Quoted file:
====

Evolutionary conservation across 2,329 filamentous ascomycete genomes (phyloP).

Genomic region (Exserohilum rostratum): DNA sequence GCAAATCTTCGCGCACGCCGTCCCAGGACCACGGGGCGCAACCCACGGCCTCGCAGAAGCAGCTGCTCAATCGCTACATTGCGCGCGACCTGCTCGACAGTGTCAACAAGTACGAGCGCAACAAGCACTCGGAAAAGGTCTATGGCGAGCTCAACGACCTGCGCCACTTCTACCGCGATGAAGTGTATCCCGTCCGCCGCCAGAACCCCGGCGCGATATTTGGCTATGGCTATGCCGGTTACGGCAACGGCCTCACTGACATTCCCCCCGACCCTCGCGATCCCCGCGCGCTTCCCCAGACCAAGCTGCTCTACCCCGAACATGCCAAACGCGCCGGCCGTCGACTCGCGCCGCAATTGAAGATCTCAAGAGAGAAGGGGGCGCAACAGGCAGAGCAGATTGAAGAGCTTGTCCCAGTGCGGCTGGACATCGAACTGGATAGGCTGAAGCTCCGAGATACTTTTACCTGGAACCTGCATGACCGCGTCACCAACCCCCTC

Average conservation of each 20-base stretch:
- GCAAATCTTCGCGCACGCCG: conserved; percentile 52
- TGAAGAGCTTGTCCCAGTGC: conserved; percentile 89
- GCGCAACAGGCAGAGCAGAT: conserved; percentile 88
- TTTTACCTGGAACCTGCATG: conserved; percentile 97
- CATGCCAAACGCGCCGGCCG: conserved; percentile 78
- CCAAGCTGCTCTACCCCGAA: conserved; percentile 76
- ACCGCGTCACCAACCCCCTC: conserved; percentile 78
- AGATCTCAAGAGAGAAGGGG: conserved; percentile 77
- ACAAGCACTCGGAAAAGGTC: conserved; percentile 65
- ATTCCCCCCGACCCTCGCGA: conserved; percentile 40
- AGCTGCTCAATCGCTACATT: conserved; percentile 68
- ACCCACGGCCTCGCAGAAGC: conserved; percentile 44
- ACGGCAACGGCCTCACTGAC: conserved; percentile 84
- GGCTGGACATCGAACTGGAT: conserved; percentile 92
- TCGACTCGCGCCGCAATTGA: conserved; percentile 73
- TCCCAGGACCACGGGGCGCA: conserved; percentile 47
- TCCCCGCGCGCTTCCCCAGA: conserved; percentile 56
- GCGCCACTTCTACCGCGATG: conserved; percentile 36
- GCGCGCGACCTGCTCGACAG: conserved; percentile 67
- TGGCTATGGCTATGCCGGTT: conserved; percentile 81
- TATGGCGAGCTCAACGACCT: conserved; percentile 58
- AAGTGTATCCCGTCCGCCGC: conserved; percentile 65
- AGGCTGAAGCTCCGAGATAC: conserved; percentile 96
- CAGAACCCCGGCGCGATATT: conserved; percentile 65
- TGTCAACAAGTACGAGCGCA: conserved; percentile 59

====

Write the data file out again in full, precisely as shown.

Evolutionary conservation across 2,329 filamentous ascomycete genomes (phyloP).

Genomic region (Exserohilum rostratum): DNA sequence GCAAATCTTCGCGCACGCCGTCCCAGGACCACGGGGCGCAACCCACGGCCTCGCAGAAGCAGCTGCTCAATCGCTACATTGCGCGCGACCTGCTCGACAGTGTCAACAAGTACGAGCGCAACAAGCACTCGGAAAAGGTCTATGGCGAGCTCAACGACCTGCGCCACTTCTACCGCGATGAAGTGTATCCCGTCCGCCGCCAGAACCCCGGCGCGATATTTGGCTATGGCTATGCCGGTTACGGCAACGGCCTCACTGACATTCCCCCCGACCCTCGCGATCCCCGCGCGCTTCCCCAGACCAAGCTGCTCTACCCCGAACATGCCAAACGCGCCGGCCGTCGACTCGCGCCGCAATTGAAGATCTCAAGAGAGAAGGGGGCGCAACAGGCAGAGCAGATTGAAGAGCTTGTCCCAGTGCGGCTGGACATCGAACTGGATAGGCTGAAGCTCCGAGATACTTTTACCTGGAACCTGCATGACCGCGTCACCAACCCCCTC

Average conservation of each 20-base stretch:
- GCAAATCTTCGCGCACGCCG: conserved; percentile 52
- TGAAGAGCTTGTCCCAGTGC: conserved; percentile 89
- GCGCAACAGGCAGAGCAGAT: conserved; percentile 88
- TTTTACCTGGAACCTGCATG: conserved; percentile 97
- CATGCCAAACGCGCCGGCCG: conserved; percentile 78
- CCAAGCTGCTCTACCCCGAA: conserved; percentile 76
- ACCGCGTCACCAACCCCCTC: conserved; percentile 78
- AGATCTCAAGAGAGAAGGGG: conserved; percentile 77
- ACAAGCACTCGGAAAAGGTC: conserved; percentile 65
- ATTCCCCCCGACCCTCGCGA: conserved; percentile 40
- AGCTGCTCAATCGCTACATT: conserved; percentile 68
- ACCCACGGCCTCGCAGAAGC: conserved; percentile 44
- ACGGCAACGGCCTCACTGAC: conserved; percentile 84
- GGCTGGACATCGAACTGGAT: conserved; percentile 92
- TCGACTCGCGCCGCAATTGA: conserved; percentile 73
- TCCCAGGACCACGGGGCGCA: conserved; percentile 47
- TCCCCGCGCGCTTCCCCAGA: conserved; percentile 56
- GCGCCACTTCTACCGCGATG: conserved; percentile 36
- GCGCGCGACCTGCTCGACAG: conserved; percentile 67
- TGGCTATGGCTATGCCGGTT: conserved; percentile 81
- TATGGCGAGCTCAACGACCT: conserved; percentile 58
- AAGTGTATCCCGTCCGCCGC: conserved; percentile 65
- AGGCTGAAGCTCCGAGATAC: conserved; percentile 96
- CAGAACCCCGGCGCGATATT: conserved; percentile 65
- TGTCAACAAGTACGAGCGCA: conserved; percentile 59